Drying Out A hot parking lot in Sault Ste. Marie, Michigan, provides a good place to dry out. It was a wet morning leaving Sudbury, Ontario. We were overly optimistic and set out without all the rain gear. Of course we got caught in it. So by the time we put the rain gear on, we were already wet. Lisa got the worst of it as she was wearing mesh pants over cotton pants. We rolled into Sault Ste. Marie, Michigan, and the sun was shining. We stopped for a while at this rest area. The pavement was so hot that everything, including the socks, had a chance to dry out.
Tripod One of the few pics showing us both on the bike, not much room back there. What a trooper Lisa was to spend 10 hours a day behind me.
Nashua We stopped in Nashua, Montana, to mail a postcard to friends in Nashua, New Hampshire. roadside Lisa takes a stroll under the big sky of Montana. This is one of my favorite trip photos. Want to teach your kids geography? Travel with them!
Lake McDonald We used the tripod about three times—well worth it to capture moments like this. Here we are on a dock in front of Lake McDonald, Glacier National Park, Montana.
Hungry Horse How I spent my summer vacation. My bike, my kid and the great outdoors.
Glacier National Park This park was the impetus for the whole trip. I was very excited to bring Lisa here. It’s just what I said I’d do when I arrived here in 2004.
Pacific Although our arrival to the Pacific was only the halfway point in our trip, in many ways it felt like the culmination. I was so proud to have arrived at the Pacific with my daughter.
Cali Coast We found a small dirt road to follow along the California coast and were rewarded with beautiful views. tired “I’m tired Mom.” Was it the heat, the boredom, or the sugar crash that caused Lisa to take a power nap at the rest stop? Redwoods This photo is a great summary of our trip. The bike is forefront, and Lisa and I are dwarfed by the Redwood. We are very far from home!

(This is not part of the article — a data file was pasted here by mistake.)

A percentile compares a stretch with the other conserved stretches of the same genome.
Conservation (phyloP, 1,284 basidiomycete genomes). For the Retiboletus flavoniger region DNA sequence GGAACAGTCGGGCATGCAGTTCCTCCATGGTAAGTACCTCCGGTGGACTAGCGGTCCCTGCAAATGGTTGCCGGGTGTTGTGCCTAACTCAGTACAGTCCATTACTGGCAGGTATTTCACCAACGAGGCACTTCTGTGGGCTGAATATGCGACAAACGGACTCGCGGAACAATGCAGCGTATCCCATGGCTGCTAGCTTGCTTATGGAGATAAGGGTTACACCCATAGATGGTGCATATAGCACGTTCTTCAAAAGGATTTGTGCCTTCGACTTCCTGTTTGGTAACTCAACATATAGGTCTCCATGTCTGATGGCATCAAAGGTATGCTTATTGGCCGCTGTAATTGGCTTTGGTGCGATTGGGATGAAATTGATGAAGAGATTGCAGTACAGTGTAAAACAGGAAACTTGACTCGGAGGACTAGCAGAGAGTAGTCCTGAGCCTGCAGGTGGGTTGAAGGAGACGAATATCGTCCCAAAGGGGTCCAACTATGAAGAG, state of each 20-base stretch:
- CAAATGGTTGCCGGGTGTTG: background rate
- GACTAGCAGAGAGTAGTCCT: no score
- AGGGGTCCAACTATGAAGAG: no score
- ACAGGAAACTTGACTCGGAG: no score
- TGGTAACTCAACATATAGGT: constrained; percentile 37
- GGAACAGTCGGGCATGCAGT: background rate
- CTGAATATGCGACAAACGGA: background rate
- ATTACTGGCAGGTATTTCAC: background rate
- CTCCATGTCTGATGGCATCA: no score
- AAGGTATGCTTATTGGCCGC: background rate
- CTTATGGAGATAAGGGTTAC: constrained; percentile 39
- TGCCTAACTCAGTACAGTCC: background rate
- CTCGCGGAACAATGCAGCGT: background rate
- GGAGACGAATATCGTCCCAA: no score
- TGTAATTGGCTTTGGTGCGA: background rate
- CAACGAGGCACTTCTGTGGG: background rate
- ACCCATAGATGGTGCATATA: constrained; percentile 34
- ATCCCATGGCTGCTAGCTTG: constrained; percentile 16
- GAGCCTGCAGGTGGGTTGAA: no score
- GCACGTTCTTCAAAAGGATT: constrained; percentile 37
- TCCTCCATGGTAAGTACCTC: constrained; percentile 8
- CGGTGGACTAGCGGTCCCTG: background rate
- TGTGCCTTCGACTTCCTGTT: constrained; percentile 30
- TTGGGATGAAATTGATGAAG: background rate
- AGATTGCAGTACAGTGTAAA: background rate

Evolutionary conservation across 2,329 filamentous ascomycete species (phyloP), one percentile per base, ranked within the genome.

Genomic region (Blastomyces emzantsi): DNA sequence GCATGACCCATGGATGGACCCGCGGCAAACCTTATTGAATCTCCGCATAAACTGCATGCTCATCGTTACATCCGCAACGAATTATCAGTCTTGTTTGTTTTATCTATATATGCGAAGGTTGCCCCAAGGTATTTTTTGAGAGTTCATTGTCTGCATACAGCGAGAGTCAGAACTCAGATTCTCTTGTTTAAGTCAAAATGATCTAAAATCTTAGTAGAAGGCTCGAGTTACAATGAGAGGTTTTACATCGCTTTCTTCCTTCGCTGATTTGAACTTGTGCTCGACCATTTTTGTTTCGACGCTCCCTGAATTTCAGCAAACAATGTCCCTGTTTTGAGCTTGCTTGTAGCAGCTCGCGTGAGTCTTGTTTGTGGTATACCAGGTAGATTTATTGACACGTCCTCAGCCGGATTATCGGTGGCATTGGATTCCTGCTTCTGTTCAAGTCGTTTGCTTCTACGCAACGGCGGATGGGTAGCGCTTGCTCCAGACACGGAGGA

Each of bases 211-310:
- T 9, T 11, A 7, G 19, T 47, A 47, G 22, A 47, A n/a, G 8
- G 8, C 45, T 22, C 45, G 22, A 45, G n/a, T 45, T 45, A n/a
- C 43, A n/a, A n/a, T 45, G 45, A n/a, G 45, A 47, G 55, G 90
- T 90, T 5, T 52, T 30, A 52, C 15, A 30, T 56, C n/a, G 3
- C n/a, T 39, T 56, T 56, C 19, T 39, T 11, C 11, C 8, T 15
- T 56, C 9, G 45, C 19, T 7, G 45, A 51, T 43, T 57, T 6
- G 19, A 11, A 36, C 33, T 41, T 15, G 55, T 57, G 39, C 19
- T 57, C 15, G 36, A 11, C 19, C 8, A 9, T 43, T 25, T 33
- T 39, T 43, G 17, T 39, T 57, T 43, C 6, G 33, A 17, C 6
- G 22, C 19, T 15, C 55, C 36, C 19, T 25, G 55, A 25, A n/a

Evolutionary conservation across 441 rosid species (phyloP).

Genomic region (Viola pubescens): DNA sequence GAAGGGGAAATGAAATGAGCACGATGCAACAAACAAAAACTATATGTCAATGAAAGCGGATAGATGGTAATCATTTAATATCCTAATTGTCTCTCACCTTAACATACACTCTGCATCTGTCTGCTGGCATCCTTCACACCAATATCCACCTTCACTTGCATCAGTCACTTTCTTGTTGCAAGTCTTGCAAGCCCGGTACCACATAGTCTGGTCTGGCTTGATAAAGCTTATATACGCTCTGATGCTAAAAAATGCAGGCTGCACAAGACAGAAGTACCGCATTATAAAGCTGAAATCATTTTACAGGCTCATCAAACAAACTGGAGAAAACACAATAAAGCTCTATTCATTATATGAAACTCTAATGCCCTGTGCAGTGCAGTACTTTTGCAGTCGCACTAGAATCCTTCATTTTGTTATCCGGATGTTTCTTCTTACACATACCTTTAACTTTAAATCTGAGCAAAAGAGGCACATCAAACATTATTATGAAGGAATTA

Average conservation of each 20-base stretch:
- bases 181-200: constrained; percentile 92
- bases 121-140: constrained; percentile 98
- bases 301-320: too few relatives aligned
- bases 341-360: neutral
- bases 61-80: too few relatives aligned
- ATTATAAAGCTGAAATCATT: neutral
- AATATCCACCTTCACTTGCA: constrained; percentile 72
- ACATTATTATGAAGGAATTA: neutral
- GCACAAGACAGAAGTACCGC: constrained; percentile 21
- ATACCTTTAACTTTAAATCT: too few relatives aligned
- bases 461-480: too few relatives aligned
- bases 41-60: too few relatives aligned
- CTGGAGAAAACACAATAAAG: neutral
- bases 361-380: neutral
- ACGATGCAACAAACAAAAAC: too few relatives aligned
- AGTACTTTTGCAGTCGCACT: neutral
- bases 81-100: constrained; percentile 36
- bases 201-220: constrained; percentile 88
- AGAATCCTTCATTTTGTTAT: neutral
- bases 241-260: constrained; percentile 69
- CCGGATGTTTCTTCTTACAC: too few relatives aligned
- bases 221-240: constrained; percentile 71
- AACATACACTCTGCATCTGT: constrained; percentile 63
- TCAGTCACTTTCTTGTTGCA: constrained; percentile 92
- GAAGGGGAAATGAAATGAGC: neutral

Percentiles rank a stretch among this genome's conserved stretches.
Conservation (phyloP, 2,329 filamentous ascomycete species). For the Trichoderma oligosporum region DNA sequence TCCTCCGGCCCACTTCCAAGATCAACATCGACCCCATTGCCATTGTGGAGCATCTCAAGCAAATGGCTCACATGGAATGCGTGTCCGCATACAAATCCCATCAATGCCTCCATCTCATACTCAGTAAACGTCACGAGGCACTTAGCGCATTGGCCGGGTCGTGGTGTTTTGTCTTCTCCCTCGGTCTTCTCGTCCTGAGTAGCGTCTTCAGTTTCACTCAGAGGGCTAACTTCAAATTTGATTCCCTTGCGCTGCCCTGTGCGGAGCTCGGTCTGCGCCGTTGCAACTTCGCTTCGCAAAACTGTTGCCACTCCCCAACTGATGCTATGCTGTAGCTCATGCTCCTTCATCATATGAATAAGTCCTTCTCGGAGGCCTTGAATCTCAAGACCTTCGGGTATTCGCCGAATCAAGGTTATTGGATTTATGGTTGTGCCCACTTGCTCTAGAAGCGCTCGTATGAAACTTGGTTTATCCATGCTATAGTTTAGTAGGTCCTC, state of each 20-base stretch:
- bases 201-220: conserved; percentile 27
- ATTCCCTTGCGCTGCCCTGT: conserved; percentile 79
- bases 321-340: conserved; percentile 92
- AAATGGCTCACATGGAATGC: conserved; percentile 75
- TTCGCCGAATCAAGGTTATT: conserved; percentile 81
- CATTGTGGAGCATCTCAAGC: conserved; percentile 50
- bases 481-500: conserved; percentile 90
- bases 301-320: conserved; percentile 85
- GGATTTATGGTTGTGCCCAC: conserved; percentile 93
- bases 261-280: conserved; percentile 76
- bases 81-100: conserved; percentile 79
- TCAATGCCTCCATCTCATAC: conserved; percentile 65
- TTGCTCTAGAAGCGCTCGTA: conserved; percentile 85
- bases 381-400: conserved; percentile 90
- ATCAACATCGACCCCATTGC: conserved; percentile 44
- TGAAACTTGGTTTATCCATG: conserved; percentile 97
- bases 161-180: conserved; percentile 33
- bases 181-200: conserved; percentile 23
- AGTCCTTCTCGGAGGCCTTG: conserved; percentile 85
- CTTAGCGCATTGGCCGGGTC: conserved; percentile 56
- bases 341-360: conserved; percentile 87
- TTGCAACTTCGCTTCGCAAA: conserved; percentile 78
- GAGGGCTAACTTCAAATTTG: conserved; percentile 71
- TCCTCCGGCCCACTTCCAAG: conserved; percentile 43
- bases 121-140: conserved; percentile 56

Crater Lake Crater Lake was the best unplanned waypoint. Exceptionally beautiful water plus snow banks lingered by the road side. shadow dancer Lisa cracked herself up with this three-finger wave picture. I loved seeing her waving her hands in the wind back there. I knew she was having a good time entertaining herself.
Yellowstone We had a whirlwind stay at Yellowstone on the 4th of July. We enjoyed a couple of spins around the park. It was one of many stops where we could have used another week.
GAIL I look happy as the mist sprays my face, but the humidity was causing my riding pants to become plastered to my legs, and I could hardly throw my leg over the bike after this stop!
Downtown Spearfish At the Black Hill’s BMW Rally, we scored 1st place for long-distance two-up, rolling in with over 5,000 miles.
Magazine At a gas break in Pennsylvania, Lisa finds a place to sit and read a Teen magazine. She’s a great riding partner, very independent.
Gail & K75 Yup, this is what a woman motorcyclist looks like. The End Back near home at Hampton Beach, New Hampshire. It’s day 35, and we have gone from sea to shining sea and back!
By Gail Hatch – to AMA – American Motorcyclist Association